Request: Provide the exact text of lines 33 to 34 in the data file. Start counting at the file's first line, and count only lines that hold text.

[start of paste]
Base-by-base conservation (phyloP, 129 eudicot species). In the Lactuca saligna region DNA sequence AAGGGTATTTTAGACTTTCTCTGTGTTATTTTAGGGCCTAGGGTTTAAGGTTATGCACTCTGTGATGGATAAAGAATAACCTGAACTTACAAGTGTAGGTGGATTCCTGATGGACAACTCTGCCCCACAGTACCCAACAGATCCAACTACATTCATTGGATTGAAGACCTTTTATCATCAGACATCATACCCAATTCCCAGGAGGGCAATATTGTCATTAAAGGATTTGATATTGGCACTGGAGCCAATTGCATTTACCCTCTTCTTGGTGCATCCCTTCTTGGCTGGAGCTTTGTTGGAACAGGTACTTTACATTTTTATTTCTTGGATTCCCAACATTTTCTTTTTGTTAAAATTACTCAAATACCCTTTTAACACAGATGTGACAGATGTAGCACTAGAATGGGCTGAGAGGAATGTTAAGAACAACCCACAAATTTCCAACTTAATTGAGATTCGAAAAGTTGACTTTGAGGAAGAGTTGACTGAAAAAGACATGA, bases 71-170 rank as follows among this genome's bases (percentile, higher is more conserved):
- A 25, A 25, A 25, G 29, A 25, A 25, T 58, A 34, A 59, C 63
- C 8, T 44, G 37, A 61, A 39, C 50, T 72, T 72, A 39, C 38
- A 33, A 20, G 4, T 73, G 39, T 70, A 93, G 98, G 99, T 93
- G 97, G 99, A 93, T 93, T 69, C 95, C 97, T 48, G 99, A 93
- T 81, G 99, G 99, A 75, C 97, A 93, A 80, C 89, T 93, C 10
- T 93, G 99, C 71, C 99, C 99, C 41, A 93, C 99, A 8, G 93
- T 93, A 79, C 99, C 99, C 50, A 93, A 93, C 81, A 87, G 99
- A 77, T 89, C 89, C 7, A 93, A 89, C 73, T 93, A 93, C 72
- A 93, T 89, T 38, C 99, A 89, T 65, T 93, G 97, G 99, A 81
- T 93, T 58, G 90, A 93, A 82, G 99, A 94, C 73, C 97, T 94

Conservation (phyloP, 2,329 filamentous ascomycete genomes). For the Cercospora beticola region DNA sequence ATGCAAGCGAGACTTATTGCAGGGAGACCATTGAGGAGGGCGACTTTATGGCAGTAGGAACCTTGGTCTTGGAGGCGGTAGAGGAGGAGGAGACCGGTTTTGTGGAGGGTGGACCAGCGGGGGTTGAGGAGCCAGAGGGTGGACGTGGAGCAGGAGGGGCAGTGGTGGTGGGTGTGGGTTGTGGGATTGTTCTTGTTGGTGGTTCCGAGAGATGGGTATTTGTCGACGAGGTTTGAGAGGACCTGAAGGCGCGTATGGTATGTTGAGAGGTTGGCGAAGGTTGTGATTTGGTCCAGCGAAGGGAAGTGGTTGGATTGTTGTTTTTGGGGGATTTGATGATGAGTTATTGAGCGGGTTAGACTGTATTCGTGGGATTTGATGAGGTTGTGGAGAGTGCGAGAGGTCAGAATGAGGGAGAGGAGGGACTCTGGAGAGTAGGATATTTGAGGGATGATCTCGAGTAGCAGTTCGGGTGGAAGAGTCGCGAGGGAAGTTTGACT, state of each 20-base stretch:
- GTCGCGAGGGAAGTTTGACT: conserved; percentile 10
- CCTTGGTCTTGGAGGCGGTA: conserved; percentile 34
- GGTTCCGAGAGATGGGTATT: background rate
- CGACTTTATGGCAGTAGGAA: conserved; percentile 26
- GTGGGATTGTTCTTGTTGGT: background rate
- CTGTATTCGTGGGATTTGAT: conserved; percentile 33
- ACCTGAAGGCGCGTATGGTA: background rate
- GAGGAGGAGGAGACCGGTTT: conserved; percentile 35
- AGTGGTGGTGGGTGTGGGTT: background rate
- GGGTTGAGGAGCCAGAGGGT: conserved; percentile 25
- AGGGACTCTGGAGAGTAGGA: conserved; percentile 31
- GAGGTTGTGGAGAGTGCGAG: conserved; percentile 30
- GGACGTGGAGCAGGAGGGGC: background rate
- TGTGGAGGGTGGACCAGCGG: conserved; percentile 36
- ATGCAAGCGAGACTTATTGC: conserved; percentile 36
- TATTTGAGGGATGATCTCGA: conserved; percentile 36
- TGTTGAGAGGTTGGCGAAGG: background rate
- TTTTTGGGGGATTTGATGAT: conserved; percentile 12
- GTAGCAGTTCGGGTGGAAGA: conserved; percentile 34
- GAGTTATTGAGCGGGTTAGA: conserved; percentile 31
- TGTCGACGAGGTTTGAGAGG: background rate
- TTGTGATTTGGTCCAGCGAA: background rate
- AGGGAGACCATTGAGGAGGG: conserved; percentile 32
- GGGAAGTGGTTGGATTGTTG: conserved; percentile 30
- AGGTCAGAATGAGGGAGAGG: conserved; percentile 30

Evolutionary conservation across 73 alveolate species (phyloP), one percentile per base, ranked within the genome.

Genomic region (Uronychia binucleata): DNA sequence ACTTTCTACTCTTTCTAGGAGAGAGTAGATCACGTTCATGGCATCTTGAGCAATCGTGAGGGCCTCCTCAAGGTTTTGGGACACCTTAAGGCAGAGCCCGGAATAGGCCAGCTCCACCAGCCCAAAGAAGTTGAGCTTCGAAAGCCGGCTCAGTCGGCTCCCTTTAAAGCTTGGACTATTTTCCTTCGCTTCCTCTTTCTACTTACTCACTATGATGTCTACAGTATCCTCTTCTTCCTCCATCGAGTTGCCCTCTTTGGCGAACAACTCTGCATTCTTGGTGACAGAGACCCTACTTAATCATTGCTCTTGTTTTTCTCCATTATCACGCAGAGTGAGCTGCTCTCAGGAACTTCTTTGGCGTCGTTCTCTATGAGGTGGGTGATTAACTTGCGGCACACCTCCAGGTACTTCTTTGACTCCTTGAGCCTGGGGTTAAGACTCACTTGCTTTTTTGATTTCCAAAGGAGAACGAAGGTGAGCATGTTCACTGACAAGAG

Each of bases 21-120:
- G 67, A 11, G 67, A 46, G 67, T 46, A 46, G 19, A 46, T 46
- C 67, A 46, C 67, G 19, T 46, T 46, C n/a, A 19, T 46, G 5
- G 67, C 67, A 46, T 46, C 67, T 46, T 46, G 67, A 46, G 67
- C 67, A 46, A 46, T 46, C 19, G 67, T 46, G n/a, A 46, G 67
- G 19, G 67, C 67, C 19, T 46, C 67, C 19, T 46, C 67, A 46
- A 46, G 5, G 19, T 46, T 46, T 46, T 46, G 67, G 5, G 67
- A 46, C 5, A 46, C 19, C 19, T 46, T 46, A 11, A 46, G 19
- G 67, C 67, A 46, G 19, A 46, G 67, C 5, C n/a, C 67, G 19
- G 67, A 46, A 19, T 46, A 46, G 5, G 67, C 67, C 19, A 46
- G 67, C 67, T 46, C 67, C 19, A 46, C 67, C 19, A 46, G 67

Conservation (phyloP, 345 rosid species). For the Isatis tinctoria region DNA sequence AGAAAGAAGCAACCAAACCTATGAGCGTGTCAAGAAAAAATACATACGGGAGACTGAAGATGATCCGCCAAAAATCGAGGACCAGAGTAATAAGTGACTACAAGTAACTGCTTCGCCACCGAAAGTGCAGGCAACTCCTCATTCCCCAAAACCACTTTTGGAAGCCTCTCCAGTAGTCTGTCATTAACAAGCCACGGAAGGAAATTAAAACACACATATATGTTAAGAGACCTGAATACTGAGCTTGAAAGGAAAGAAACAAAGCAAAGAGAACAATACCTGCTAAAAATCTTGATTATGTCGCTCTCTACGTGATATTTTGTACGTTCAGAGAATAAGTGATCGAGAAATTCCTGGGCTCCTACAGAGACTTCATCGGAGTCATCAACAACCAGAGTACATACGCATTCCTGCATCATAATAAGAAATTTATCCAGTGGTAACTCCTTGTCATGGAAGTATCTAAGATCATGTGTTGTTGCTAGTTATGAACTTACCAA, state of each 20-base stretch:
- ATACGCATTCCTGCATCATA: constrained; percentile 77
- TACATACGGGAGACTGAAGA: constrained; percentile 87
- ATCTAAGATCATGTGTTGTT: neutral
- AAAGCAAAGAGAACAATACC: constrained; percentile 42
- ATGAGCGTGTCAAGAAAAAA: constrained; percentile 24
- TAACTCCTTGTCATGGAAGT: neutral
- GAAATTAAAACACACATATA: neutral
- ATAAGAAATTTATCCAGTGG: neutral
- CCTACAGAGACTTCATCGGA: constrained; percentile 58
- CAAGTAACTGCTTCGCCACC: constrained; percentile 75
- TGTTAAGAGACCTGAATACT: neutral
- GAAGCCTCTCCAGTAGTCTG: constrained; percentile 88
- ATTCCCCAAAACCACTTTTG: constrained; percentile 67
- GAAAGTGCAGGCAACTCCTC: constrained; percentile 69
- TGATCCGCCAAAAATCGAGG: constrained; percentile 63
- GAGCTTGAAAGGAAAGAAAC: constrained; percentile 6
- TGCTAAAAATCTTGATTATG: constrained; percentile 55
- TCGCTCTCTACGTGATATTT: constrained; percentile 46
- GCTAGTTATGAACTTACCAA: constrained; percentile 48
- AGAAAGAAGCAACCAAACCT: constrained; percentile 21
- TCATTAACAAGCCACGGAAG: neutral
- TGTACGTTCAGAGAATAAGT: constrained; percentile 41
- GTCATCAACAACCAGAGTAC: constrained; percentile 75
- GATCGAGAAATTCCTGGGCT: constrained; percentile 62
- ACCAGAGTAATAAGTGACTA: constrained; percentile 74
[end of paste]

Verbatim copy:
- TGTCGACGAGGTTTGAGAGG: background rate
- TTGTGATTTGGTCCAGCGAA: background rate